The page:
Morazán, Francisco (fränsēsˈkō mōräsänˈ) [key], 1799–1842, Central American statesman, b. Tegucigalpa, Honduras. He led the revolutionary army that overthrew (1829) the regime of Manuel José Arce and was proclaimed president of the Central American Federation in 1830. The opponents of Guatemalan domination caused Morazán to move the capital from Guatemala to San Salvador. As a liberal he promoted education and abolished most monastic orders. The spiritual father of federalism in Central America, he fought vigorously for his ideals, but when elected for a second term he was unable to combat widespread apathy and the increasing opposition of the conservatives; his congress dissolved the federation in 1838. Nevertheless, in 1839 he attempted to recapture Guatemala from Rafael Carrera, but was defeated. In the following year he went into voluntary exile until recalled in 1842 by Costa Rica and proclaimed president there. Again he attempted to restore Central American unity but was betrayed and shot Sept. 15, 1842, by his own partisans.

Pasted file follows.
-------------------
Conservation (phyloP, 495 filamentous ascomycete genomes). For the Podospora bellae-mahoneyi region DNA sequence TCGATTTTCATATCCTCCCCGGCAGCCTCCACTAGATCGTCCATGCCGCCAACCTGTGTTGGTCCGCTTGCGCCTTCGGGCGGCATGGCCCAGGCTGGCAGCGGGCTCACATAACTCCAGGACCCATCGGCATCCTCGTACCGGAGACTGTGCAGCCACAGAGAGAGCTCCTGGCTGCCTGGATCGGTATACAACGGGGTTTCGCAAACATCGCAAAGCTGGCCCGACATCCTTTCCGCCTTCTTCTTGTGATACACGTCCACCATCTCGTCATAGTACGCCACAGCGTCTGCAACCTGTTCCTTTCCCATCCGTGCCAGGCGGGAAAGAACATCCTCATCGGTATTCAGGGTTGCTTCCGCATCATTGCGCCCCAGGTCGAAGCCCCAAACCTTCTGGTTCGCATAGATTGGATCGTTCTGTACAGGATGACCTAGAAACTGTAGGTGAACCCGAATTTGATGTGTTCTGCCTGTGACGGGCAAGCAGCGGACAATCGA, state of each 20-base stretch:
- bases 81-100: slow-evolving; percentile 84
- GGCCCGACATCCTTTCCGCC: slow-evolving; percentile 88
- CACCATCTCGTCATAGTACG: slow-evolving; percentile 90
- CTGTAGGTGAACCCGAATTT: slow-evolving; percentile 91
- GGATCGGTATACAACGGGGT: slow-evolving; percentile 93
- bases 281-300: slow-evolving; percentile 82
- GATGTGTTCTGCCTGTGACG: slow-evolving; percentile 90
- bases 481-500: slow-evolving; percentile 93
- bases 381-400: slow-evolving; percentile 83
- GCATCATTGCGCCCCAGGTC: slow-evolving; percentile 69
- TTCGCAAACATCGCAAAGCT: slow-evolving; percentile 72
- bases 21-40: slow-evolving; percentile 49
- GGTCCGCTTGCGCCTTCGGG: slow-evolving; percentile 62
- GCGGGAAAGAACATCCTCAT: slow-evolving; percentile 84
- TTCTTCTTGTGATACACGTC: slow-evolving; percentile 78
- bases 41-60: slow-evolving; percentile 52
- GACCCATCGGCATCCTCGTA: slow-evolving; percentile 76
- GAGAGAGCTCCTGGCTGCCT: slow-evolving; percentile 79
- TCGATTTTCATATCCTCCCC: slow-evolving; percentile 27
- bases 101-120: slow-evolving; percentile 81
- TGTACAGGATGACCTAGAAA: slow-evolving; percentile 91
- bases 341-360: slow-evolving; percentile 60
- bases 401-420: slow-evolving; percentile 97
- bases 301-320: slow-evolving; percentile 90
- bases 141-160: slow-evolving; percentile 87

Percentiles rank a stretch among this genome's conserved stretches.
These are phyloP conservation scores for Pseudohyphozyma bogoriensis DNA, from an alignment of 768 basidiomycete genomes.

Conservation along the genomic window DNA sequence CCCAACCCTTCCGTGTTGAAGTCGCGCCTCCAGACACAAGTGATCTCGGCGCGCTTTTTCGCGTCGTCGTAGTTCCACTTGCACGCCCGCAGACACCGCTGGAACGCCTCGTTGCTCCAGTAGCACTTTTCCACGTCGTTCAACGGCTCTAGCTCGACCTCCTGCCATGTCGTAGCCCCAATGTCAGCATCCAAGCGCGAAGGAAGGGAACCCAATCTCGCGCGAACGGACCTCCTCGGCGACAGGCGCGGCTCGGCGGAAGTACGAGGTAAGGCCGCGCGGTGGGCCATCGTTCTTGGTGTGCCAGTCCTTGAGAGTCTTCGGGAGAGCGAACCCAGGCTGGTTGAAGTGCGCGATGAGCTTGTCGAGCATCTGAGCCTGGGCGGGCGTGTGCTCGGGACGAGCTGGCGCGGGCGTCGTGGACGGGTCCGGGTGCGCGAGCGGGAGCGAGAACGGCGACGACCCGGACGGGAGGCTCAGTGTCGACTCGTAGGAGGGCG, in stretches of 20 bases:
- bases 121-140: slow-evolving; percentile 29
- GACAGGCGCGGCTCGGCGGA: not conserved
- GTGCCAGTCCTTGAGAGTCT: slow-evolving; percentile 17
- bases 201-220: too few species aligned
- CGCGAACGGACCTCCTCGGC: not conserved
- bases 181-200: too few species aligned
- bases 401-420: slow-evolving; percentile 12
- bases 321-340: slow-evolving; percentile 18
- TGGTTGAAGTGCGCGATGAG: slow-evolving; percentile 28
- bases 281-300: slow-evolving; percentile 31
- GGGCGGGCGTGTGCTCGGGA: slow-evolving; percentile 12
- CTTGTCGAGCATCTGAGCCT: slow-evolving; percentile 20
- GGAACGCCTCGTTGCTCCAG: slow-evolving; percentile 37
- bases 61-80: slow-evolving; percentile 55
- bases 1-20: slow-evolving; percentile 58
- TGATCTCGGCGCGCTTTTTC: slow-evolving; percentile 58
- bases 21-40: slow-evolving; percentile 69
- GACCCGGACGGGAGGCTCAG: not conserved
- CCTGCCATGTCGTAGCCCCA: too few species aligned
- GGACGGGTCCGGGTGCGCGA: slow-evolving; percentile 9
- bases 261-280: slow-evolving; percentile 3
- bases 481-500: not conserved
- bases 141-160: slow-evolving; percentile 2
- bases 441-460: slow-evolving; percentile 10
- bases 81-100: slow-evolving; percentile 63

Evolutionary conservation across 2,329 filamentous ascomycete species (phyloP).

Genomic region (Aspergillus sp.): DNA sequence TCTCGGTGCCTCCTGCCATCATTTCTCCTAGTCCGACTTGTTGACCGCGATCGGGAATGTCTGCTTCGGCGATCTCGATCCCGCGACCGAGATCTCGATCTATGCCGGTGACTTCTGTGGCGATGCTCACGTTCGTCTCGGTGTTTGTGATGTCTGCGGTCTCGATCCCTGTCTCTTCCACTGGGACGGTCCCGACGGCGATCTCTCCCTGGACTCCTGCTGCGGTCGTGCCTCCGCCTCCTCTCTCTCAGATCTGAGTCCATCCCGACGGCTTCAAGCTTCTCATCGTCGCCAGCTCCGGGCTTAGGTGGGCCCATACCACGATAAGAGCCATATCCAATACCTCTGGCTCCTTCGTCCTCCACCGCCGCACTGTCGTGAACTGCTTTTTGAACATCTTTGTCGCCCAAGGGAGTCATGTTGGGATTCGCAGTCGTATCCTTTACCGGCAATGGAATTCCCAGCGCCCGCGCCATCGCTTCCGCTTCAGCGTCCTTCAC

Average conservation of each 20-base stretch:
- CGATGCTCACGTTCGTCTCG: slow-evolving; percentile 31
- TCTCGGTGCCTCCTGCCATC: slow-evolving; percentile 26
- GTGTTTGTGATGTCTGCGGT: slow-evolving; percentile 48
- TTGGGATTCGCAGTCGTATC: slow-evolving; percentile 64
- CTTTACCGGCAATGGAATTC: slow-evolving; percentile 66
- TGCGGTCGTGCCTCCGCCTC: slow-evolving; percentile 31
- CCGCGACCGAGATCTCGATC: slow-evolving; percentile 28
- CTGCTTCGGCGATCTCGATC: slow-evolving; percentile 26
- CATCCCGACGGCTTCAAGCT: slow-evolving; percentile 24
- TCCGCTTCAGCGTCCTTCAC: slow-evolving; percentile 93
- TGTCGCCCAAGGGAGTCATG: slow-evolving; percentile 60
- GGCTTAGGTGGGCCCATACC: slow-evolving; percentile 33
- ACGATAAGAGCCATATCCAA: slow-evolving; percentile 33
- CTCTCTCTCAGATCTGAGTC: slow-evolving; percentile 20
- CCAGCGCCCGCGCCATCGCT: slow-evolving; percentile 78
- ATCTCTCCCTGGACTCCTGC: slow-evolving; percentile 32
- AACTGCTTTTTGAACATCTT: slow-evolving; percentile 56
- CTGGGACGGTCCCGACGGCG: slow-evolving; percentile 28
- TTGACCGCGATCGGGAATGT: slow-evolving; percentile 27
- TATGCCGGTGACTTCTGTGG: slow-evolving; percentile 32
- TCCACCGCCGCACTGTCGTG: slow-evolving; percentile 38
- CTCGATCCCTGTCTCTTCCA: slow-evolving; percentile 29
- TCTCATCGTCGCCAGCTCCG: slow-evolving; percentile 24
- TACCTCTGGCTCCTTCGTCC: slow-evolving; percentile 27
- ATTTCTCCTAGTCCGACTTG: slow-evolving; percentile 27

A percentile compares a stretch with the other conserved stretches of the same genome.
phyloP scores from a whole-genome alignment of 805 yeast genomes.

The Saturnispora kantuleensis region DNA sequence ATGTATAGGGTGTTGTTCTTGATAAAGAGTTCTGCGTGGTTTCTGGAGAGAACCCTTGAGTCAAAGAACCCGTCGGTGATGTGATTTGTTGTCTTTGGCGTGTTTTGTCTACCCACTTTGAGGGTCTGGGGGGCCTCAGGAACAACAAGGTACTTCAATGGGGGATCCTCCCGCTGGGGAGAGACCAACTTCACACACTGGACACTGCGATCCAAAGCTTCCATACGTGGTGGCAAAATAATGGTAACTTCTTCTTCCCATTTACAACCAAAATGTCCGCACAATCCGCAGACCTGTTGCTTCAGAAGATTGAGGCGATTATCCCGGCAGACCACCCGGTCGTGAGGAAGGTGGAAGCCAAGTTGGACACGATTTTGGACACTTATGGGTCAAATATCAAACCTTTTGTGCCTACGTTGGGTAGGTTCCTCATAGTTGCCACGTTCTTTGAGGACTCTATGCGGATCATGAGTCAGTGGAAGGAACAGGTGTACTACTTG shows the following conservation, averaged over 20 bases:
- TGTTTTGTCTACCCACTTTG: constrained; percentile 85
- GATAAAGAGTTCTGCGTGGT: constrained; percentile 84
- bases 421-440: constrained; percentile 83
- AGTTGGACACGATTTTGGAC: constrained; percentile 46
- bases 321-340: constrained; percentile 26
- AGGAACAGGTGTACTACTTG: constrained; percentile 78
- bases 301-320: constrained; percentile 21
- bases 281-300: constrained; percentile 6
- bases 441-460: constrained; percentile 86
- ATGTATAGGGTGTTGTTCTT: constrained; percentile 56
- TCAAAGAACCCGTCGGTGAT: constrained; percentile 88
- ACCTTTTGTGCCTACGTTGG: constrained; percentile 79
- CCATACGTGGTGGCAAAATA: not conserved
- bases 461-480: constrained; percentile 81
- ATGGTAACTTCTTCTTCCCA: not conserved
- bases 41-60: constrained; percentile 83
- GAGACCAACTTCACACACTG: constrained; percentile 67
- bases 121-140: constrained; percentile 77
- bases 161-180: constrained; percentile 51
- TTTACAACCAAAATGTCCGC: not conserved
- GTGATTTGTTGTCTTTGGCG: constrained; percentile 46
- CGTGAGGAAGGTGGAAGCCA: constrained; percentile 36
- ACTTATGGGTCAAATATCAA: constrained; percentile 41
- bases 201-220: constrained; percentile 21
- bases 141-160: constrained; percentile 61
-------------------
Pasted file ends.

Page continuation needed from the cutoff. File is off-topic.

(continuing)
The Columbia Electronic Encyclopedia, 6th ed. Copyright © 2012, Columbia University Press. All rights reserved.